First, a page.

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‘Hamlet’, the ‘Two Cultures’ and the Public Author

Ian McEwan’s ‘Nutshell’

Anne Enderwitz


Pages 441 - 456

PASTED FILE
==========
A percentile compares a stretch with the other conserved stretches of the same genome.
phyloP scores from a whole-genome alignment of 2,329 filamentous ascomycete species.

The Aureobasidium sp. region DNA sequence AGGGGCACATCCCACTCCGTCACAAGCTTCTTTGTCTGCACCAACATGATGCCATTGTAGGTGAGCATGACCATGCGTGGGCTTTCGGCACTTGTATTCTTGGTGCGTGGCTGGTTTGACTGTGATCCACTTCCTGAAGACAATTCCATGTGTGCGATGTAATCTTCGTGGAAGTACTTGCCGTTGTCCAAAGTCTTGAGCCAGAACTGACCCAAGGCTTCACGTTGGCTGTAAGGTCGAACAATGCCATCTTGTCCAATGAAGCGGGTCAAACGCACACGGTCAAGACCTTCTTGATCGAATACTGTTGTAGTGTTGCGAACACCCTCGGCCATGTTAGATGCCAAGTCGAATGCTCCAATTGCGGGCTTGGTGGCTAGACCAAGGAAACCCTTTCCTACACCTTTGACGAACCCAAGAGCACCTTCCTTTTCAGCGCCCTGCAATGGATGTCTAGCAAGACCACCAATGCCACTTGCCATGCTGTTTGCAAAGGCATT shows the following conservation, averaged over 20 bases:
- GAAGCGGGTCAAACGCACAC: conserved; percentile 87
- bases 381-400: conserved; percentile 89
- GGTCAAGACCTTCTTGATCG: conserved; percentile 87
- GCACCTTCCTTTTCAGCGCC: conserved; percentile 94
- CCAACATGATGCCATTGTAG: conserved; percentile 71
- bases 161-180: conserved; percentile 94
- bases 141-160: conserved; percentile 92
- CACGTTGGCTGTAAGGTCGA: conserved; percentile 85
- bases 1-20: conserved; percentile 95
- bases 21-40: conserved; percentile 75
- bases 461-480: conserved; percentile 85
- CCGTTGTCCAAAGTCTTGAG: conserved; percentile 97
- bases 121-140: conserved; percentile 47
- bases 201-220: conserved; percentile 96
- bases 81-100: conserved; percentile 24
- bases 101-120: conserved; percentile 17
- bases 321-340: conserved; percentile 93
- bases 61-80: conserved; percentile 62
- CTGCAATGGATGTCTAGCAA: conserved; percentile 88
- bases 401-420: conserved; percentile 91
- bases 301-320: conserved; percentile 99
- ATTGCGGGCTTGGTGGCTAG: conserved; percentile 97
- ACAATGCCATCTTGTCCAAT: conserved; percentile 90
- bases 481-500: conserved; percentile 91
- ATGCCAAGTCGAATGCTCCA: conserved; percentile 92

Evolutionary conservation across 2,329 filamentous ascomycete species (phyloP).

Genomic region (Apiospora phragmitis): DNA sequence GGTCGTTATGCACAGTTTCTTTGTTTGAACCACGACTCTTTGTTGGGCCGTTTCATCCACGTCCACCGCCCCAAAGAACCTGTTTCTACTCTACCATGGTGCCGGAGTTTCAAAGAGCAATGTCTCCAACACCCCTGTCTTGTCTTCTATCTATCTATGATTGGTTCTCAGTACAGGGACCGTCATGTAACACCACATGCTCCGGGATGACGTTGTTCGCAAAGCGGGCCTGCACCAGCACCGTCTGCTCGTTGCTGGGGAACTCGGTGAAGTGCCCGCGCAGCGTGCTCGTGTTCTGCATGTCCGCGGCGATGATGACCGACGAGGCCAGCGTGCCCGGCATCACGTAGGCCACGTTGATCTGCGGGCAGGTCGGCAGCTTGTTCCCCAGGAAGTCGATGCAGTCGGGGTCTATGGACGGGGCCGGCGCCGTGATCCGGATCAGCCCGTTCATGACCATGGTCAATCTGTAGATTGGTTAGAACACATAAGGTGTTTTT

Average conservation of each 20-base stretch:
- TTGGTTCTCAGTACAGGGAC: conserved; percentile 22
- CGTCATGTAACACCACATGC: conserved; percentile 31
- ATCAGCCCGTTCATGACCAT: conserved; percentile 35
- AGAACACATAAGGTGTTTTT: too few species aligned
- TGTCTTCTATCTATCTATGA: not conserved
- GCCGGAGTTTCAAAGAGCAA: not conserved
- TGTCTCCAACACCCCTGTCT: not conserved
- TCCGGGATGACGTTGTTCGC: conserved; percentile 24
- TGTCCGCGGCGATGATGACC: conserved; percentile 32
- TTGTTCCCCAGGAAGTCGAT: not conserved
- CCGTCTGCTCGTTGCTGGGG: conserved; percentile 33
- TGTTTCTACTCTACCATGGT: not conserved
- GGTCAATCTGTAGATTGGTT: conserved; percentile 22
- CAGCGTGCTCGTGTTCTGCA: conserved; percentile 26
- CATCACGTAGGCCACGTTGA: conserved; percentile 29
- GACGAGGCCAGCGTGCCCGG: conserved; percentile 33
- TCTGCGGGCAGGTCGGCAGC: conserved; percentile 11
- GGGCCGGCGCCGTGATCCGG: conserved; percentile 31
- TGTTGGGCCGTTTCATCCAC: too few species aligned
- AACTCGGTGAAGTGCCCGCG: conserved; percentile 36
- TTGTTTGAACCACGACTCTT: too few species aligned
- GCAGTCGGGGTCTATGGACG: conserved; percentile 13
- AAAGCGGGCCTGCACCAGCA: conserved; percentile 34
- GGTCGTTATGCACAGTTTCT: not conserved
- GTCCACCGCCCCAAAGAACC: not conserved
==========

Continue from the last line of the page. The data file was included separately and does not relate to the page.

The essay discusses Ian McEwan’s ‘Nutshell’ as a contemporary adaptation of ‘Hamlet’. It argues that the work performs a secular and natural-scientific reframing of ‘Hamlet’ as a key text of cultural reflection that has shaped ideas of the emergence of modern consciousness, as well as of remembrance, ethical responsibility and afterlife, and of what it means to be an intellectual. The essay explores ‘Nutshell’ ’s take on ‘Hamlet’ in the light of the ‘two-culture’ debate and its aftermath. It also addresses McEwan’s role as a public intellectual and discusses the unreliable narrator in ‘Nutshell’ as self-conscious response to the common practice of ‘reading for the author’ that attempts to track McEwan’s own voice and worldview in the fictional text.

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